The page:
Father to the fatherless, defender of widows—this is God, whose dwelling is holy. God places the lonely in families…
— PSALM 68:5-6 (NLT)
“When you hug me, I feel in you the family love of my mother, my aunt, my sister….” These words spoken by a new Canadian often come back to my mind. The middle-
aged woman was telling me about her arrival in Canada and how much she missed her family and the warmth of her close relationships. She explained that when other women, long-time Canadians, show her affection, she receives this care as coming from them but also as a welcome substitution for her mom’s, her aunt’s, her sister’s expressions of love.
David used lavish and extravagant language when he wrote Psalm 68. One word picture after another describes God’s power, his justice, his care, his protection. The psalm ends with our only possible response: “…Praise be to God” (v. 35).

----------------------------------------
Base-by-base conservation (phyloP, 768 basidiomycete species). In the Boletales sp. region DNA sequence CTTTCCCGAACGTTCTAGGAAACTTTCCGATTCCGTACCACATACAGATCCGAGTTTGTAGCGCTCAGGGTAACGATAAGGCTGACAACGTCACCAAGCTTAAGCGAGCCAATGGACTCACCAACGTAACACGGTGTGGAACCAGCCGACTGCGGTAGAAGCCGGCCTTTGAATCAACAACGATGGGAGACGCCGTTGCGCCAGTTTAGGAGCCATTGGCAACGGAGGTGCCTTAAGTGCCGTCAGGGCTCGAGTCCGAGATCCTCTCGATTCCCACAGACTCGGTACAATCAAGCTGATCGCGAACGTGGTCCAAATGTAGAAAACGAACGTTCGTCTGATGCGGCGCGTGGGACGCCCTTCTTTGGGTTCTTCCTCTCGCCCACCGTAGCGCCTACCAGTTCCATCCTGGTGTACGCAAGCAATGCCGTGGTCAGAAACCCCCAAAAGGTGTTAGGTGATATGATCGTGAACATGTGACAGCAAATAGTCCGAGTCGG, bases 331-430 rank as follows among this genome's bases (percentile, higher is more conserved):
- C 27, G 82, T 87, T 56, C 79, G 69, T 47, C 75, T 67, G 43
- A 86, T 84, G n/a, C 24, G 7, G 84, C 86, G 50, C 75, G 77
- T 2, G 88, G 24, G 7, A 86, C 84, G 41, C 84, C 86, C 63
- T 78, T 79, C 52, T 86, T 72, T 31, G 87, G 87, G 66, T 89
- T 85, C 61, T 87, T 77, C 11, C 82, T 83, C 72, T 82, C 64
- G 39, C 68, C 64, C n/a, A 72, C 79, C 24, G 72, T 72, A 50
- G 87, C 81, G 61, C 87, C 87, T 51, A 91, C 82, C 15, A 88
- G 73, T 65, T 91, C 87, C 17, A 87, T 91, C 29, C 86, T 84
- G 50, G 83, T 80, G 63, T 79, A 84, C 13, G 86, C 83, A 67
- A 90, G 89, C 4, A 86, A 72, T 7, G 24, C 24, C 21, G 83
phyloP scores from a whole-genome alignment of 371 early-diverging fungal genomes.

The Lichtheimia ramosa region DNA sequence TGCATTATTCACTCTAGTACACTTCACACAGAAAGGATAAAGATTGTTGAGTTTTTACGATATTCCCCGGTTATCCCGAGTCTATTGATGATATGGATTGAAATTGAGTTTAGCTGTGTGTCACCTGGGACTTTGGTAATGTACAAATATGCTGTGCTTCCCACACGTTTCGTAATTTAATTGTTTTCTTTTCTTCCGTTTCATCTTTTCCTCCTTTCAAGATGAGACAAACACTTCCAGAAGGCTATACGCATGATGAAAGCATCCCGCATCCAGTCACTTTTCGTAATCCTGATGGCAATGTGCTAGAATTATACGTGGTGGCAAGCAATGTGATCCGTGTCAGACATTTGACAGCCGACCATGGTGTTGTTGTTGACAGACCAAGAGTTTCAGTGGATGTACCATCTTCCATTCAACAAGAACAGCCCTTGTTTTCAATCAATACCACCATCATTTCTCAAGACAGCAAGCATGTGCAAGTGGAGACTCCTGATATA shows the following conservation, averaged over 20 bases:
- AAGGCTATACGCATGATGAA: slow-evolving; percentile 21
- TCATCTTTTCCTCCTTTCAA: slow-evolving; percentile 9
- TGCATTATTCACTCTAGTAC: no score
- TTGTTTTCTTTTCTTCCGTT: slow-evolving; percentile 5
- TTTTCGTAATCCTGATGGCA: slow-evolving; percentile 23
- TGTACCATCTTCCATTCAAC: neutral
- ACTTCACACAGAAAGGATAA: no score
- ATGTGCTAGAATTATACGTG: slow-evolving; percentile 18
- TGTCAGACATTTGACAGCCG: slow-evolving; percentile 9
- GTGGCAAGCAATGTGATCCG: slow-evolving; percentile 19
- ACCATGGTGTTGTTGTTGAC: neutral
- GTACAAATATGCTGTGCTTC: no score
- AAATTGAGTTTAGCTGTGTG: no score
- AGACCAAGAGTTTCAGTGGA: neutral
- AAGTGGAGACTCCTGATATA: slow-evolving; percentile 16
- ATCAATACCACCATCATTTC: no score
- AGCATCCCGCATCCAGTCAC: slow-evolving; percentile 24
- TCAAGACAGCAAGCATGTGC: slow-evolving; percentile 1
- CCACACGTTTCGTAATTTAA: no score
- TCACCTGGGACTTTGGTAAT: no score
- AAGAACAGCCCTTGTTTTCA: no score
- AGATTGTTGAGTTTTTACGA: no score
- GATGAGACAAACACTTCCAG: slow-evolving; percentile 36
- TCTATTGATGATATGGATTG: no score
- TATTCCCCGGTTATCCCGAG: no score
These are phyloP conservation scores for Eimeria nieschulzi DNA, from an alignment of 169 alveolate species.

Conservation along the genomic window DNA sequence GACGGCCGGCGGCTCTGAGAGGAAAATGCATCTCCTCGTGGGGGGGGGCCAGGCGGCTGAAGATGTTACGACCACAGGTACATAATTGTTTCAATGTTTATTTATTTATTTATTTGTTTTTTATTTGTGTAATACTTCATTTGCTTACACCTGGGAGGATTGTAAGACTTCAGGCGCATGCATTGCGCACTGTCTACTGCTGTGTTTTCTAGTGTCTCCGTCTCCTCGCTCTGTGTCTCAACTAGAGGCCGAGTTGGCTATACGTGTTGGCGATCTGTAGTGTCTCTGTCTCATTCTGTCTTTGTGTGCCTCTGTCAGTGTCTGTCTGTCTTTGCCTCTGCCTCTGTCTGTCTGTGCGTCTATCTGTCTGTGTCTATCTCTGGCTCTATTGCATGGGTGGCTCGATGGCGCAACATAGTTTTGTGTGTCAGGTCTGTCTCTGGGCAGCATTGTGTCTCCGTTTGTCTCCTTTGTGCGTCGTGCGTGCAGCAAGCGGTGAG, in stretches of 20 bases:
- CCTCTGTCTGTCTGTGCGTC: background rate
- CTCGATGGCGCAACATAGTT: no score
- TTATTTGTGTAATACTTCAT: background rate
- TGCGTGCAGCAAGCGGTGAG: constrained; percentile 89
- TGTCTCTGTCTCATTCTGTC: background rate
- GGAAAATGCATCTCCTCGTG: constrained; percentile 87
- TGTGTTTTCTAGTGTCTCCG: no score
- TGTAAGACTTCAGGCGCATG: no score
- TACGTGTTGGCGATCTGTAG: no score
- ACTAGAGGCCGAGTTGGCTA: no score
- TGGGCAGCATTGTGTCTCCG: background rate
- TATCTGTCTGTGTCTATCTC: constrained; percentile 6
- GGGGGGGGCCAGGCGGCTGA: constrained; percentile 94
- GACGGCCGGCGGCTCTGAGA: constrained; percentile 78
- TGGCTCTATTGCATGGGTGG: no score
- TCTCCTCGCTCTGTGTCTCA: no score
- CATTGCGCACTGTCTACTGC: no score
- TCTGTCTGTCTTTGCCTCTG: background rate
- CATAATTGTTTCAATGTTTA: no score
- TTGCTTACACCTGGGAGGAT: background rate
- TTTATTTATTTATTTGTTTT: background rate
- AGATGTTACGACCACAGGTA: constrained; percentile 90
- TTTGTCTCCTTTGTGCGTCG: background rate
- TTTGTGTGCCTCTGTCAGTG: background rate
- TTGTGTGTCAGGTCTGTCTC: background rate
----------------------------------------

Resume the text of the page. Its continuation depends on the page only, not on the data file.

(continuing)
The Spirit of this absolutely praiseworthy and powerful God lives in us. It is difficult to wrap our minds around the two opposite realities of this truth: our frail humanity is juxtaposed with our mind-blowing potential for being and displaying his love and power in our world!
When we go to church, we worship God, we learn more about him, and we enjoy his people, but we also have a great opportunity to embrace the lonely into our families. In the foyer after the meeting, we can say by hugging a new Canadian, “You are my sister in Christ; I love you.” When we walk down our street or go to the coffee shop, we can actively look for lonely people and know that God, through us, is embracing them with a smile and, step by step, is drawing them into his big family.
FURTHER SCRIPTURE REFLECTION: PHILIPPIANS 2:1–8
1. At my church, is there a new Canadian who needs to feel the love of a new family? What can we do to embrace them?
2. Every time I go out for coffee, can I make warm eye contact with the servers and notice their name and smile? Can my smile cue me to ask God’s Spirit to draw them into his family?
Myra Brown, a member of Southview Alliance Church, volunteers in Calgary’s immigrant sector. Myra, a former International Worker in Africa, served on the Global Ministries Leadership Team of the C&MA for nine years.